Cutty Sark

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X:1 T:Cutty Sark C:John Cumming (Inverness) M:C L:1/8 R:Reel B: Joseph Lowe - Lowe's Collection of Reels, Strathspeys and Jigs, B:book 1 (1844–1845, p. 12) Z:AK/Fiddler’s Companion K:G D|G2 {c}BA G2 DB|G2 BG (dG)Bg|G2 {c}BA G2 AB|cABG ADFA| G2 {c}BA G2 DF|GABc dGBg|bagf g2 Bd|(cA)BG ADFA|| d<B Tg2 d<B Tg2|g2 Bc (dB)dTg|GABc dB g2|(ed)cB ADFA| d<B Tg2 d<BTg2|g2 Bc (dB)dg|bagf egdb|caBg ADFA||

CUTTY SARK. Scottish, Reel (whole time). G Major. Standard tuning (fiddle). AB. Attributed to John Cumming by Joseph Lowe (1844) and by Keith Norman MacDonald in his Skye Collection (1886). John Noble recorded many sketches of life in 19th century Inverness, Scotland, collected and published in a volume called Miscellanea invernesslana[1]. In a chapter on local fiddlers, he explains:

John Cumming— or "Jockie" Cumming, as the name he was best known by — was a contemporary of Donald Davidson, and survived him for many years. "Jockie" had early joined the Inverness Militia, in which he served for a long period, having risen to the rank of Sergeant, and passed ultimately into the band. Our earliest recollections of him was performing on the trombone in the procession of the Justiciary Lords on Circuit, from the Caledonian Hotel to the Castle. "Jockie" was not in such repute as Davidson, and others, we have mentioned, as a player at dances, but he always played in the orchestra at ihe Northern Meeting Balls, while the music was in charge of Mr Joseph Lowe, dancing master of Edinburgh, Inverness, &c. Cumming was a composer of Reels and Strathspeys, and some of them have been found worthy of a place in Lowe's Collections, notably "Cutty Sark." The origin of this Strathspey was curious, and we give it as repeated to us by a son of the composer: — Passing down one day the Old Meal Market Close, off the High Street, 'Jockie' witnessed a quarrel of words and blows between two noted characters who resided in the close — viz, Nannie Kennedy, and another called Mary Fraser — "Mary Cod." Kennedy was the mother of a local character, "Willie" Thompson, who used to serve as porter to Donald Fraser, ironmonger, and others — the lady with the fishy cognomen acted as fish carrier to several of the houses of the neighbouring gentry. Cumming, as we have said, witnessing the fight between these worthies, and the vocable squabble carried on in Gaelic, was so tickled with the scene and sounds that immediately on getting to his home, a few doors further down the same thoroughfare, he noted down a musical imitation of the strange scene he had seen, and the Gaelic expletives which he had listened to, and "Cutty Sark" was the result. "Cromarty Janet" and "Half Moon" are other compositions of his, which found some local fame among players.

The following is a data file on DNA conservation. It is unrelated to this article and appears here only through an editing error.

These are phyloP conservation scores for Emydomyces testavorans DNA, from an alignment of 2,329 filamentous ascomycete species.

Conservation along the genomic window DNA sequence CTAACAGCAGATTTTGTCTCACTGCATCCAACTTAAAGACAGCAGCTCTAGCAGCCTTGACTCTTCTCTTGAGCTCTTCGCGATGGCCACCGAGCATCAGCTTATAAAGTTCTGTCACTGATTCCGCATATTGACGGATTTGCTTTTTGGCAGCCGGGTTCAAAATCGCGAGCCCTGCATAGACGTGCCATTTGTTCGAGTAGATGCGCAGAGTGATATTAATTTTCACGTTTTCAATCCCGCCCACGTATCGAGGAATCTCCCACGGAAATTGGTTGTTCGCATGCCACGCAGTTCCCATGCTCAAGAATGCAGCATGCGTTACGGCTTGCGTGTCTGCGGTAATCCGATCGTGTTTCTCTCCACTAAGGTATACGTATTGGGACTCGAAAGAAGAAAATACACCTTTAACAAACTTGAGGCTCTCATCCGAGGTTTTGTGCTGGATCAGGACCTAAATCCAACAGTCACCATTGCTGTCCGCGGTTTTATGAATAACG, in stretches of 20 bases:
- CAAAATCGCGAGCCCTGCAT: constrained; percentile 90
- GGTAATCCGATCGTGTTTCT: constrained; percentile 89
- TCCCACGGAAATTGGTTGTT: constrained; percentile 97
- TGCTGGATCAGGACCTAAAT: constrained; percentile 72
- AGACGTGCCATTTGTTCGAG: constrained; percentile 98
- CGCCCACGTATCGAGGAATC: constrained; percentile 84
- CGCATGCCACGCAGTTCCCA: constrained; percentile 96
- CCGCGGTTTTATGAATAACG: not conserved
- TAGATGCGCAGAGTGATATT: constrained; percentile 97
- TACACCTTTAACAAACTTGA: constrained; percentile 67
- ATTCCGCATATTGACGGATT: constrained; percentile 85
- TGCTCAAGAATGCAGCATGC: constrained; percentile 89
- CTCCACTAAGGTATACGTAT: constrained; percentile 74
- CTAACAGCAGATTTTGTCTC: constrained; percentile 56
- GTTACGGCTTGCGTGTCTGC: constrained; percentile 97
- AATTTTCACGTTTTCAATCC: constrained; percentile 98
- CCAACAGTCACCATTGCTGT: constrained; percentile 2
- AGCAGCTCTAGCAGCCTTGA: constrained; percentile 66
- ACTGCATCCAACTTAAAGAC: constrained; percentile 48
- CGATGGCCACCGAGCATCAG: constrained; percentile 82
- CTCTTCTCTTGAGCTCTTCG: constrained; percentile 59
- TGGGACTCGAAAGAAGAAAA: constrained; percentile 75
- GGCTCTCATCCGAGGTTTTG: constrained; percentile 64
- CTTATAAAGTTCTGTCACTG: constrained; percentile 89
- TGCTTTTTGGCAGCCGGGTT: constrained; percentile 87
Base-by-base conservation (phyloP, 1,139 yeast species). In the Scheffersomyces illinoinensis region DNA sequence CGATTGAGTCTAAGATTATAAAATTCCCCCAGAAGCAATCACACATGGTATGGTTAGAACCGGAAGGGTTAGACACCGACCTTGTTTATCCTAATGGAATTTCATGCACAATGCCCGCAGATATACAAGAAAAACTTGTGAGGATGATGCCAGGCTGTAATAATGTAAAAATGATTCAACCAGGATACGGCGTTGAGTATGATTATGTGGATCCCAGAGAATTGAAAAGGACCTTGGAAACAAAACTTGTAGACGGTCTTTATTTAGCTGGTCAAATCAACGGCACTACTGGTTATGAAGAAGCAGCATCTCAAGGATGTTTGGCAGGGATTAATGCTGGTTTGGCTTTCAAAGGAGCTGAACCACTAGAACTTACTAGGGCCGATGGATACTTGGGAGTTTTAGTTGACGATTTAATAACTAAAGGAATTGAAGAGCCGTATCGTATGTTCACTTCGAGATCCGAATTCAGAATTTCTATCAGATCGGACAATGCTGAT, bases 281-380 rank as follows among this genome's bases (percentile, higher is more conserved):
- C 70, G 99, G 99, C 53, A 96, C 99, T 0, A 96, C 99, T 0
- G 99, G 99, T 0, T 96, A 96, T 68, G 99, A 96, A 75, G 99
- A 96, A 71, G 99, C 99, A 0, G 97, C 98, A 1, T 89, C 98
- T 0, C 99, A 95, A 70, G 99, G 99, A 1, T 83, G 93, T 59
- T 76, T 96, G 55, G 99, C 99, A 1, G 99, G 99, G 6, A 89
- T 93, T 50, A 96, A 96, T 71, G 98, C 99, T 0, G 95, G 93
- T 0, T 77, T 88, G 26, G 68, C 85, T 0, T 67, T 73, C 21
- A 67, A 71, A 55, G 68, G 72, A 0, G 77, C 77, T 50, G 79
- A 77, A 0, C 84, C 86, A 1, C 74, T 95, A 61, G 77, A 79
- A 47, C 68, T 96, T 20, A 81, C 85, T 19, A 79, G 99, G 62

Mr Joseph Lowe, who was teacher of Highland dancing to the Royal Family, thought so much of Cumming's playing of Reels and Strathspeys, that "Jockie" got an invitation to play at Buckingham Palace. Proceeding to London, which he did by sea, he arrived in the great City, but failed to report himself.

Poor Cumming had got entangled among some boon companions in the purlieus of Drury Lane, from which he never emerged until he was literally cleaned out of every article that could be turned into money. Without experience, and a simplicity of character that rendered him a fit object for the imposition of the worthless characters that he had fallen amongst, he was cast out to wander for weeks homeless and penniless through the wilderness of London. Driven to great straits — even to wanting a bed — for some weeks sleeping in Hyde Park, he met at last one day a former Inverness acquaintance who got his story, and provided him with some means to tide over for a few days. This friend brought Uumraiug's case before some countrymen, who provided the necessary funds to pay his return fare by the "Duchess of Sutherland" steamer to Inverness.